Opening with a plaintive set of piano chords that check both gospel and the blues in their tenor (so appropriate for a track about New Orleans), P-Gruv and McShyzt's "Katrina's Song (My Prayer)" reflects on the hurricane and its aftermath as the drama unfolded on the national news. "Aug. 29, 2005 America was devastated by a hurricane named Katrina," P-Gruv begins, stamping the song in time before his verse repaints all those sad pictures. The pumps failing and the levees breaking, the water rising, the frantic families on rooftops, lost souls in the Superdome, and the damning "dead bodies covered with sheets/No sign of police (where they at)?" By the time we get to the chorus, and a woman's voice echoing sharply (and maybe pleading a little, willing herself to believe it) that the kingdom of God has been realized on Earth, the track has become an elegy, with flinty notes of sadness and frustration reverberating within it. "Katrina's Song" isn't so much a prayer as it is an apology. ("I can't be the one to say I know what you're going through ...") But that it was made at all proves that no one's forgetting, even after the lights of the news cameras have been turned off.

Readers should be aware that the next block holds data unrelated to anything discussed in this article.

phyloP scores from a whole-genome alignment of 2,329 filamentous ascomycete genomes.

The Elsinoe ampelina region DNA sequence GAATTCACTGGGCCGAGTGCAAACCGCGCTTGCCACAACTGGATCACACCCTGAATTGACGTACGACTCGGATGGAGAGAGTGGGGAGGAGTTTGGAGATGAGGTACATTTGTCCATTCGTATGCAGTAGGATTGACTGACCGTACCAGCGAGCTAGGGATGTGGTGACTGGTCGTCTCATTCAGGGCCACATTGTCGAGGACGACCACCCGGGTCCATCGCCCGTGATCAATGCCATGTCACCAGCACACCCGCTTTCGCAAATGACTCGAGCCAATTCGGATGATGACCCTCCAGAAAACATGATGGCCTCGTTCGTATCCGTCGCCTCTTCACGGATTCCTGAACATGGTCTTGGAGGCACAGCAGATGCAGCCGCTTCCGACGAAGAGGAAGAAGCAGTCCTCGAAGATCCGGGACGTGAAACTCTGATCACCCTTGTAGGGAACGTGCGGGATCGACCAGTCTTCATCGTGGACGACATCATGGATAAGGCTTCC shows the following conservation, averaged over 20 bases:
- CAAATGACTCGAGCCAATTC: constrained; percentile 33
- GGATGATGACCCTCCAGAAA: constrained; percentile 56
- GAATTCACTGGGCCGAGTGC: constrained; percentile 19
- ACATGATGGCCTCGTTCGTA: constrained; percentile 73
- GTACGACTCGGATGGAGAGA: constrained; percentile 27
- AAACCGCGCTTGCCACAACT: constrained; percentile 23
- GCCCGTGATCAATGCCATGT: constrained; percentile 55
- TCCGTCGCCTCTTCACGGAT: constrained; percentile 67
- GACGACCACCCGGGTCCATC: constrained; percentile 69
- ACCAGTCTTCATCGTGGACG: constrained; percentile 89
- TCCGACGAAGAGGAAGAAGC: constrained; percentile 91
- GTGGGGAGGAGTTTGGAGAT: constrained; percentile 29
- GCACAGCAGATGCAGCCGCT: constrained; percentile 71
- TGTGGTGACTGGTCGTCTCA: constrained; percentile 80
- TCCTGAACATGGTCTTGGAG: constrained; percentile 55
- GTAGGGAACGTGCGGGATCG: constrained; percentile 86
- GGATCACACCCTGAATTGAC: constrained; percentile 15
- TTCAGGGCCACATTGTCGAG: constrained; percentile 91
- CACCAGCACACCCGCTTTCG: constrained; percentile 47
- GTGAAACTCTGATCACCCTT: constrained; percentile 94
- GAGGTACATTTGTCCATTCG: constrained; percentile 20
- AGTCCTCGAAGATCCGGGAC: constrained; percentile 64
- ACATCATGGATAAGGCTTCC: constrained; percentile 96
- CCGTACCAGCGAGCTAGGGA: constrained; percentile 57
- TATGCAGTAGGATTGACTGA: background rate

Hipnotech is donating the proceeds of this single to Katrina's victims. Visit www.hipnotechrecords.com for more information.
Johnny Loftus is the music editor of Metro Times. Send comments to [email protected].
We welcome readers to submit letters regarding articles and content in Detroit Metro Times. Letters should be a minimum of 150 words, refer to content that has appeared on Detroit Metro Times, and must include the writer's full name, address, and phone number for verification purposes. No attachments will be considered. Writers of letters selected for publication will be notified via email. Letters may be edited and shortened for space.
Email us at [email protected].
Support Local Journalism.
Join the Detroit Metro Times Press Club
Local journalism is information. Information is power. And we believe everyone deserves access to accurate independent coverage of their community and state. Our readers helped us continue this coverage in 2020, and we are so grateful for the support.
Help us keep this coverage going in 2021. Whether it's a one-time acknowledgement of this article or an ongoing membership pledge, your support goes to local-based reporting from our small but mighty team.
Join the Metro Times Press Club for as little as $5 a month.